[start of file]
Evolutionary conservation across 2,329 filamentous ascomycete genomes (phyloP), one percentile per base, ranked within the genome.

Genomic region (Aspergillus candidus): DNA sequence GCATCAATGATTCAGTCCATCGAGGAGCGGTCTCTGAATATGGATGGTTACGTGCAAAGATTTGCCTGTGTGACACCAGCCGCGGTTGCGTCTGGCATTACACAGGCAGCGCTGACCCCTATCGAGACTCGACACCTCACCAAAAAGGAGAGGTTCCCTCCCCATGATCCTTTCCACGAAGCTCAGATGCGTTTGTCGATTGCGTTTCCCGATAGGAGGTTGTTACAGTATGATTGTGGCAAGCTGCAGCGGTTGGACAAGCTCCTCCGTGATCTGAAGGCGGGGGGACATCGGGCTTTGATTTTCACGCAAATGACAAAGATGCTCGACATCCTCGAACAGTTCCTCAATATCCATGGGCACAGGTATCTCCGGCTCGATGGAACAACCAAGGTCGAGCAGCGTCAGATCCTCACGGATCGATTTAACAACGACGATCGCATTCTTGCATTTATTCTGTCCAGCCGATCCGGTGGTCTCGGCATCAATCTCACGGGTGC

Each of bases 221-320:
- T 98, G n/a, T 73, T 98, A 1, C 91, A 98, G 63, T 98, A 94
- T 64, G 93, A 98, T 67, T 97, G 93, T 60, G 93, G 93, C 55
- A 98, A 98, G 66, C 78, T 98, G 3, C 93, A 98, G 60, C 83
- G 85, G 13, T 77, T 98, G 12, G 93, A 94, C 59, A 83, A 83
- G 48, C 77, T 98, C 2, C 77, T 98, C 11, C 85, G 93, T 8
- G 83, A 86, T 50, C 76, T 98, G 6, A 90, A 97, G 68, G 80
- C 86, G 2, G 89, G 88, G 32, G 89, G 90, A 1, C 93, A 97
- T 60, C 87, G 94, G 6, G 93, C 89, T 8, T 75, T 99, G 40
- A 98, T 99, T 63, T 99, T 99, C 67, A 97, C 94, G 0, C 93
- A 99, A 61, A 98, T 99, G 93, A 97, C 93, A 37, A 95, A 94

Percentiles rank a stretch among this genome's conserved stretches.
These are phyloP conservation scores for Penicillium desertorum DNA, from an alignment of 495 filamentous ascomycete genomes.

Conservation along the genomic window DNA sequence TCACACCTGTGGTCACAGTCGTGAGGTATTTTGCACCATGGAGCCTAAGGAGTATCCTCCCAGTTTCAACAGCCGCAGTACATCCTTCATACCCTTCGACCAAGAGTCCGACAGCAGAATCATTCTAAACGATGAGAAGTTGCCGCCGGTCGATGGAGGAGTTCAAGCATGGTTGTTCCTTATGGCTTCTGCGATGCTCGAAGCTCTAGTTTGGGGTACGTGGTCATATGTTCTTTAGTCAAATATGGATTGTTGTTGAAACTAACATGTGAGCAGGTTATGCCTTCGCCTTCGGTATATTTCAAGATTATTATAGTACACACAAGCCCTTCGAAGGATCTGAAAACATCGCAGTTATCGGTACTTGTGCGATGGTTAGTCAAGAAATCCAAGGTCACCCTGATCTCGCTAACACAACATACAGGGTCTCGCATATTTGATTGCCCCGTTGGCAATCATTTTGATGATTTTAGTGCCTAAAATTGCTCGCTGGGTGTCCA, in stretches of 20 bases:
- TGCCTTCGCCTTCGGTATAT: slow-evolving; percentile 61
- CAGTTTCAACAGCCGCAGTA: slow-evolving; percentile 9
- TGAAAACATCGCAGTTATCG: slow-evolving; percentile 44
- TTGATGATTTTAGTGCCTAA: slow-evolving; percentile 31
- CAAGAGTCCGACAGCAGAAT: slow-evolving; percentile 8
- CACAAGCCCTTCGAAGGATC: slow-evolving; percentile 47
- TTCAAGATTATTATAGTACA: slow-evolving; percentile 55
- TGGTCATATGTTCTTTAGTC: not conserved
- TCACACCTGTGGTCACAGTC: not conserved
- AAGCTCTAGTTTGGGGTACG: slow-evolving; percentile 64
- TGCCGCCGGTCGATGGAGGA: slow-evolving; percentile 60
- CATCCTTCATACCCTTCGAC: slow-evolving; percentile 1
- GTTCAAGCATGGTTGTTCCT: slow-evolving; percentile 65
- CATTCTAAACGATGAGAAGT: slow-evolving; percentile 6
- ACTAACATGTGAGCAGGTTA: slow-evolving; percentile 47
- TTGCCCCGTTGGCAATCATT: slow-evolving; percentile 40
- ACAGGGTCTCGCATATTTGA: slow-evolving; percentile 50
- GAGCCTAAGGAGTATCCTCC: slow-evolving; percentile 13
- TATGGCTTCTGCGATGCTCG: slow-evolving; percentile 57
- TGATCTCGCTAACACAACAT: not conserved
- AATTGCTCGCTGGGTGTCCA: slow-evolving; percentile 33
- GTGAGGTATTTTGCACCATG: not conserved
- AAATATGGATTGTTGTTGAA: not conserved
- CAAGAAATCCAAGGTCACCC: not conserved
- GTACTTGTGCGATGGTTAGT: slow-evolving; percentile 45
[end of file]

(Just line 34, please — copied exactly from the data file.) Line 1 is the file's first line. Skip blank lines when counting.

- GAGCCTAAGGAGTATCCTCC: slow-evolving; percentile 13